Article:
Daniel A. Varela/Miami Herald/Tribune News Service via Getty Images
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Officials in Miami Beach, Florida, made waves this week by declaring a temporary state of emergency and implementing a strict citywide curfew in attempt to curb out-of-control spring break violence.
What are the details?
During a press conference Tuesday, Miami Beach Mayor Dan Gelber condemned the rash of senseless violence that erupted in South Beach’s entertainment district over the weekend.
"If you want to see what a very frustrated and angry mayor looks like, you’re looking at him," Gelber said. "Our city is well past its endpoint. We can’t endure this any more."
Since the start of spring break just a few short days ago, at least five people have been shot, nine police officers have been injured, and more than 100 guns have been confiscated by law enforcement authorities, WSVN-TV reported.
In a tweet Sunday, Miami Beach police offered a snippet of the ongoing chaos in the city.
This weekend, we\u2019ve had 4 @MiamiBeachPD officers injured. This video is a snippet of the crowds and dangers we face. Officers are EXHAUSTED. The party needs to end. City officials must take immediate and firm action to ensure the safety of officers and residents. #SpringBreakpic.twitter.com/ZpL0rk2Ch9— Miami Beach FOP (@Miami Beach FOP) 1647800278
"The party needs to end," police declared in the post.
Gelber and other city officials said the 12 a.m. curfew will go into effect Thursday morning and will continue throughout the weekend. It will reportedly cover areas south of 23rd Street down to South Pointe Drive, from the Atlantic Ocean to Biscayne Bay.
"This isn’t your mother and father’s spring break. This is something wholly different," Gelber explained on Tuesday.
Later in the press conference, he said, "We haven’t been able to figure out how to stop spring break from coming. I say that all the time. We don’t want spring break here, but they keep coming."
"It’s very hard to deter idiots and criminals from doing things," he added.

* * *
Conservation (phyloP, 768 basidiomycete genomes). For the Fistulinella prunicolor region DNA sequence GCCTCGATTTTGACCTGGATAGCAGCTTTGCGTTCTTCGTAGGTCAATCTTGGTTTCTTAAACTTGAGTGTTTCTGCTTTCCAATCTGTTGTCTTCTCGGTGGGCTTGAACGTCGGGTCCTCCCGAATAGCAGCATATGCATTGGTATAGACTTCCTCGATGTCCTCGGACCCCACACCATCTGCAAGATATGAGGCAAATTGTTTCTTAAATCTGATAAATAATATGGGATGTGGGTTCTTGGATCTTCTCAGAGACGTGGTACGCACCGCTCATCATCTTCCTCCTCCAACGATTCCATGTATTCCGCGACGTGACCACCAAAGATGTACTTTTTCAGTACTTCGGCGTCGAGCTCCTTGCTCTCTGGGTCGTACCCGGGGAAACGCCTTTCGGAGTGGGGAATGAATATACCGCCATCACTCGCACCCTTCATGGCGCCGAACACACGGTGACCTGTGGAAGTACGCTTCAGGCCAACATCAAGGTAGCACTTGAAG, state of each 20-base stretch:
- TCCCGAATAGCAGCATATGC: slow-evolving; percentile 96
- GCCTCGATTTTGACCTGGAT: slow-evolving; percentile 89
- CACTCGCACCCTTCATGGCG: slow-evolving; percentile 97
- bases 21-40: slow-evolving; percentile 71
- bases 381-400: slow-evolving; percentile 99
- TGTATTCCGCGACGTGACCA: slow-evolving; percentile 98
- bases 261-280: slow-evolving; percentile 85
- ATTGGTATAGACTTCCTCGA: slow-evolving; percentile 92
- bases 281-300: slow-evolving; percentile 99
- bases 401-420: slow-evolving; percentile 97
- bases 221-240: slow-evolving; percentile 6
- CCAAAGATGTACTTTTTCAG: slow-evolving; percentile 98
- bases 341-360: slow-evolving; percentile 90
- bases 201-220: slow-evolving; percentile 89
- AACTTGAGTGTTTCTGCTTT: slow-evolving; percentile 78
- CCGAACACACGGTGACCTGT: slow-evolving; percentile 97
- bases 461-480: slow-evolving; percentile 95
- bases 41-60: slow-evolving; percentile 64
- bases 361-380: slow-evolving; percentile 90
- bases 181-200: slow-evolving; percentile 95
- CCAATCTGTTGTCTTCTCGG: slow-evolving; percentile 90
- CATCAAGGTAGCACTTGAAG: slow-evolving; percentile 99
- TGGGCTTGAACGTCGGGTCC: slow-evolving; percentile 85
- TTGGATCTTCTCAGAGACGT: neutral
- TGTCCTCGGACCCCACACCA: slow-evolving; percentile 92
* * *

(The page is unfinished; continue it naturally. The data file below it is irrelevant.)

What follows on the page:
Miami Beach Police Chief Richard Clements backed the city's move, noting that this year's violence has been especially egregious.
"What I saw this year made me ... almost cringe. You see that gunfire was almost 10 feet from an officer who was on an ATV, to dive off the ATV and get behind it, because he didn’t know where the gunfire was coming from. That’s a problem," Clements said, adding, "We have to do something."
Miami Beach Declares State Of Emergency Over Spring Break Violencewww.youtube.com
Some visitors also told WSVN they are afraid to go downtown and won't be coming back to the area in future years.
"I was sitting on Ocean, and we got tumbled by a stampede, and they were shooting like, three times in the same hour. It was crazy," one visitor said, adding, "I don’t feel safe. Once it hits 6 o’clock I’m outta there."
"It was just a shock to hear gunshots and all the commotion outside the window," another recalled.
Two separate shooting incidents occurred in the beach town over the weekend, sending massive crowds of people running down packed streets.
The emergency declaration was not issued without pushback, however. Some detractors even decried the move as racist.
"The only emergency is that black people are on the Beach," Stephen Hunter Johnson, a member of Miami-Dade’s Black Advisory Board, charged, according to the Miami Herald. "I don’t understand how this town has been doing spring break for at least 25 years and can’t figure it out."
Democratic state lawmaker Michael Grieco, a former Miami Beach commissioner, complained the declaration was far too heavy-handed, saying, "The state of emergency is an abuse of governmental power, and it scares the crap out of me."
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